I recently sat at breakfast with a good friend of mine who also helps small business owners and self-employed individuals succeed. (Combined we've worked with thousands of entrepreneurs, organizations, and individuals.) As we talked about our lives, we discovered that we both work with people and companies who are struggling right now, as well as those who are experiencing higher levels of growth and success than ever.
As we continued to talk, we both noted that the economy's current volatility truly highlights the behaviors and patterns that people tend to have within themselves— even in good economic conditions. From that perspective, we found that the current economic strains that the economy is feeling can actually be healthy, because it causes each of us to re-examine our unsustainable, unproductive, or non-value-producing behaviors.
Further, we discovered that we were in agreement on several key distinctions that separated the successful group from those who were struggling, and we found a set of traits and behaviors that were clearly common in both sets of people.
The first thing we identified was the difference in each group’s focus. In our struggling group, as you might guess, the focus is on the never-ending barrage of bad news and negativity.
For starters, we identified people spending unproductive hours watching the stock market, checking the Internet, worrying about things beyond their control, or watching the news to confirm their already entrenched belief of how bad things are currently, add to that the time spent in unproductive conversations and discussions that conjure up feelings of fear and helplessness.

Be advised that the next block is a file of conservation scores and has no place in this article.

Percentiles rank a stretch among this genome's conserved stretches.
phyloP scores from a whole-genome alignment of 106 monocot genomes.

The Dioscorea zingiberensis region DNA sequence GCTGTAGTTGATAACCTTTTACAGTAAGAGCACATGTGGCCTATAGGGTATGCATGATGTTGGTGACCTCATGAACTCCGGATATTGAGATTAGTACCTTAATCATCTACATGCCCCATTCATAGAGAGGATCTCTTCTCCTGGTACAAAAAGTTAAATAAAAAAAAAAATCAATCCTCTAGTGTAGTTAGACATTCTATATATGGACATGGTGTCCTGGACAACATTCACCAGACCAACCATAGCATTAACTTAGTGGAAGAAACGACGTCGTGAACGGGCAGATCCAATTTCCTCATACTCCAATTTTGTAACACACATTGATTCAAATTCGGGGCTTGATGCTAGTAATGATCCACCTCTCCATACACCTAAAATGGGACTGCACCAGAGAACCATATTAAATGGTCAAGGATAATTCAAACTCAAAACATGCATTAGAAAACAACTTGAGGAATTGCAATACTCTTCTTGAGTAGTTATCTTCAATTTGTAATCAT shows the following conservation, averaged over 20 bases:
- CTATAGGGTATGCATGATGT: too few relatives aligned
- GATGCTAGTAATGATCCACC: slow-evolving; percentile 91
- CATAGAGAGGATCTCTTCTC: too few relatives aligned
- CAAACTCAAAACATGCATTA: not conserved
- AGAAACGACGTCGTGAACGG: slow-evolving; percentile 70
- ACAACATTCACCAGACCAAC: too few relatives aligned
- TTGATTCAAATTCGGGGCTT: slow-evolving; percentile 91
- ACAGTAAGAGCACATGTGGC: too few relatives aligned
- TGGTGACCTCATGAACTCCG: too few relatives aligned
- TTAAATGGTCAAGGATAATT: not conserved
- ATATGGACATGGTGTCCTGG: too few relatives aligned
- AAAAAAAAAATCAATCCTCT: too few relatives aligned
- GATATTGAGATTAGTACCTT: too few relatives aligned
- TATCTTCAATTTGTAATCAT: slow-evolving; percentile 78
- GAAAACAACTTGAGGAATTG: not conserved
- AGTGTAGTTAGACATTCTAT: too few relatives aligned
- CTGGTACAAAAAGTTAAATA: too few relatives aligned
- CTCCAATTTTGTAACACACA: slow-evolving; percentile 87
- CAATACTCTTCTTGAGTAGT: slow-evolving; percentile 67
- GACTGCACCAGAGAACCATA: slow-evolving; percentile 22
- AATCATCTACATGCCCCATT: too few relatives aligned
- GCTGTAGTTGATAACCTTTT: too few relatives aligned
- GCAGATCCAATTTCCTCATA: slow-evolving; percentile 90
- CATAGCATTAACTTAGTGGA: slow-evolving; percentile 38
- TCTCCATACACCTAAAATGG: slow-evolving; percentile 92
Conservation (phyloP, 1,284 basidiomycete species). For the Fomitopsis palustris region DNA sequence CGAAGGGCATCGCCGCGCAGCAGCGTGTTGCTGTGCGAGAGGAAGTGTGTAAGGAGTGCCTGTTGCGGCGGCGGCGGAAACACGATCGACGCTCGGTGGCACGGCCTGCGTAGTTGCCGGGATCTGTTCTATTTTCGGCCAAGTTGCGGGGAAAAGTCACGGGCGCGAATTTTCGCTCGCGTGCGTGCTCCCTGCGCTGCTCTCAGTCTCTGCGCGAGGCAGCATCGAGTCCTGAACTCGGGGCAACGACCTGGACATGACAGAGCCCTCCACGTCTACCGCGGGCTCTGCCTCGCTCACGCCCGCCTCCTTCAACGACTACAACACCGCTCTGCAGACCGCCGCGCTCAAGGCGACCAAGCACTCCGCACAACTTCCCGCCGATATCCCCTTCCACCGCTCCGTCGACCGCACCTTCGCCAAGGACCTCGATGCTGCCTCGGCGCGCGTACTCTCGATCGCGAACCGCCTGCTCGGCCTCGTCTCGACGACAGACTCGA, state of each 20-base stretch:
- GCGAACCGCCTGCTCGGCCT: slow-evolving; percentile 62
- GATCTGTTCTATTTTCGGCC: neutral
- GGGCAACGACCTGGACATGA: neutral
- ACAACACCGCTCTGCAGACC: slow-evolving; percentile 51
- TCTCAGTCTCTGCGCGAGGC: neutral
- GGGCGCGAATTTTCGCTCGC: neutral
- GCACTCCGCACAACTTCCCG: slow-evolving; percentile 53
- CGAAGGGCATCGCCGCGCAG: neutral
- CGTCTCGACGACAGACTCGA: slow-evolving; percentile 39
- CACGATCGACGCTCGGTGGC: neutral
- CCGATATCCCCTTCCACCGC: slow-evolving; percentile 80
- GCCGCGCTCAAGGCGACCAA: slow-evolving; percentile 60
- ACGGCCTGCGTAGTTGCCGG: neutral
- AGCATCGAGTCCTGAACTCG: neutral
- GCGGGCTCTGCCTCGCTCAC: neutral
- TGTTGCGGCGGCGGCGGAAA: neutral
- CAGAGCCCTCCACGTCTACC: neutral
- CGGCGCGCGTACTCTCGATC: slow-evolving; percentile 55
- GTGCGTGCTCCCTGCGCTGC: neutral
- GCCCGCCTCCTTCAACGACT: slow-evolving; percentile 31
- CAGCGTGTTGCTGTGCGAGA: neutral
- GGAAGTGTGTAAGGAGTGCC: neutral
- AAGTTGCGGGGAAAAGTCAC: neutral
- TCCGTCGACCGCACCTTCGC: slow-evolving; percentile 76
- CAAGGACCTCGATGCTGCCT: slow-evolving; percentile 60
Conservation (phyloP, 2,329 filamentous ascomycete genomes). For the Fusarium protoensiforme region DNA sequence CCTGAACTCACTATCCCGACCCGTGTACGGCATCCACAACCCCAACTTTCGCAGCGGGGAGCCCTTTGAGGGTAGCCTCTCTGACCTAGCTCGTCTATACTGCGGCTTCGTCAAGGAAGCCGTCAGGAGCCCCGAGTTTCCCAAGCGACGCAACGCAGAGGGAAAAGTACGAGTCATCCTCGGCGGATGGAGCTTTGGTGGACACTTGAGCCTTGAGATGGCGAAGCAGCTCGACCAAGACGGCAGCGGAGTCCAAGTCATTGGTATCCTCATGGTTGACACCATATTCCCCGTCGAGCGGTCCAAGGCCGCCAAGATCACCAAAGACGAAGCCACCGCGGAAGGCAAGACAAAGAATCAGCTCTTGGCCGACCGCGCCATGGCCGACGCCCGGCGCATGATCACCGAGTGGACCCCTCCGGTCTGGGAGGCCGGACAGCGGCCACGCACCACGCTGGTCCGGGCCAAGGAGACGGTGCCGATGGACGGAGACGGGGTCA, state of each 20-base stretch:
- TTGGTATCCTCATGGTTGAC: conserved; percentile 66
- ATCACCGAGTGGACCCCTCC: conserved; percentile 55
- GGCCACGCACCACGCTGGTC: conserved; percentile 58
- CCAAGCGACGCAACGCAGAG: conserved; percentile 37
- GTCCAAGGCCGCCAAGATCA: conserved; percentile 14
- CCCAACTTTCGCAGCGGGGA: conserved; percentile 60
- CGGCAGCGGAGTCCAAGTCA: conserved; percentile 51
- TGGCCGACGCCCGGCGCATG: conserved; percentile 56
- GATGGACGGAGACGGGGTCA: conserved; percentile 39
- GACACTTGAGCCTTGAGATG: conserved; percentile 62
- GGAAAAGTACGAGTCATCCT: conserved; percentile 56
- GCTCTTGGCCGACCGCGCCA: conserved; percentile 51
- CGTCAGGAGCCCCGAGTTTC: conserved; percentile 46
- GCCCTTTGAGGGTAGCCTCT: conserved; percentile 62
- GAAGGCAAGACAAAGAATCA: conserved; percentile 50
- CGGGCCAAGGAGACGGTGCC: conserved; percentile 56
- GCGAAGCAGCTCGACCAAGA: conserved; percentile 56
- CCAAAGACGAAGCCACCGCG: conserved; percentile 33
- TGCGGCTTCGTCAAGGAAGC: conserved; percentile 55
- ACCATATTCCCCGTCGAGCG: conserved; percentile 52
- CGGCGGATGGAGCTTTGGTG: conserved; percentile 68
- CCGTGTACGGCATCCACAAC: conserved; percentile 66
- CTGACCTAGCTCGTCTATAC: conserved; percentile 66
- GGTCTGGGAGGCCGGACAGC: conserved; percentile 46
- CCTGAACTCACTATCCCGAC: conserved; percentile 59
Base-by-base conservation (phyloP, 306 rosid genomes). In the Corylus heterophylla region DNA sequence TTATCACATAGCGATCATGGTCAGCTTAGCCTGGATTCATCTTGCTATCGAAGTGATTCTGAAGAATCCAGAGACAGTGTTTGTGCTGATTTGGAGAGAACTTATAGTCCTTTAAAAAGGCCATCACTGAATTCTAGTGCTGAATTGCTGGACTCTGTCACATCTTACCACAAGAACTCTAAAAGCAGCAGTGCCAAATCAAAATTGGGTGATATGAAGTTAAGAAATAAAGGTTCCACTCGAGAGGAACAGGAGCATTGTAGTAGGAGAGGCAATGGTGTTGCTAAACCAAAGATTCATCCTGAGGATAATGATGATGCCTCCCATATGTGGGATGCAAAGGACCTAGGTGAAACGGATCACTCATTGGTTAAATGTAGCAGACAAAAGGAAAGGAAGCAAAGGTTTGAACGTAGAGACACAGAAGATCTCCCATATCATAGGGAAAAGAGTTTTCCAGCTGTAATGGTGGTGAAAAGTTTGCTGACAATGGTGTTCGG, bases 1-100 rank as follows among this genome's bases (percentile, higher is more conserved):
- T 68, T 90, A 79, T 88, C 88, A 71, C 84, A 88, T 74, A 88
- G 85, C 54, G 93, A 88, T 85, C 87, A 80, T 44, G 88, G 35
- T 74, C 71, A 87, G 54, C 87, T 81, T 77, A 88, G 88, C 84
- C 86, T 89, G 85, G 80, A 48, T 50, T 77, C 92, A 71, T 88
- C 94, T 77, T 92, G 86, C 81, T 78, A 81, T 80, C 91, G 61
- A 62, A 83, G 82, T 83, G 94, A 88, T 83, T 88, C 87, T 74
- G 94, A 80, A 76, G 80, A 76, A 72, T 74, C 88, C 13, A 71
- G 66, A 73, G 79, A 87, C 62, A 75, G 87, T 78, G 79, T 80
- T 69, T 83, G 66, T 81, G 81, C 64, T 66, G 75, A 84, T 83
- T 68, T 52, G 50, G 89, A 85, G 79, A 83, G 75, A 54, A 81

As these people project that fear and negative outlook on everyone else, it's no wonder that they experience others as being fearful too. We guessed that if we could listen in on their conversations, we might hear comments like "Nobody is buying houses right now." "There's no money available for credit." Or "Our clients have completely stopped spending money." Ironically, none of these statements are even remotely true.
Our thriving clients, on the other hand, are taking a different approach. They certainly aren't sticking their head in the sand or pretending that none of the financial catastrophes are real. In fact, they are often watching the same news programs and reading the same articles as the struggling people; however, they see the information with a completely different focus. This group realizes that if they can clearly identify and understand the changes that are occurring in other people’s values and priorities, then they can capitalize on an incredible opportunity to realign with what people want and value right now.
Below are a few more traits and ideas that we agreed will help with applying this focus in order to put you in the latter, more successful, group:
First, it is imperative to understand that everyone is an entrepreneur. It is commonplace to think that entrepreneurs are only those who own their own business, but let's examine that idea deeper.
Obviously, when you own a business, you are an entrepreneur, but what happens if you work for someone else? How do you view that relationship? To me, it means that you own your own business, and your boss is your customer.
Perhaps your spouse, your children, or your parents are your customers too. In viewing the world this way, we each have that same entrepreneurial responsibility of maximizing the value we create with our customers—whoever our customers may be. If you adopt this attitude, then the question at hand becomes: What can you do to be productive, to be proactive, and to lend your abilities in a way that creates maximum value for others?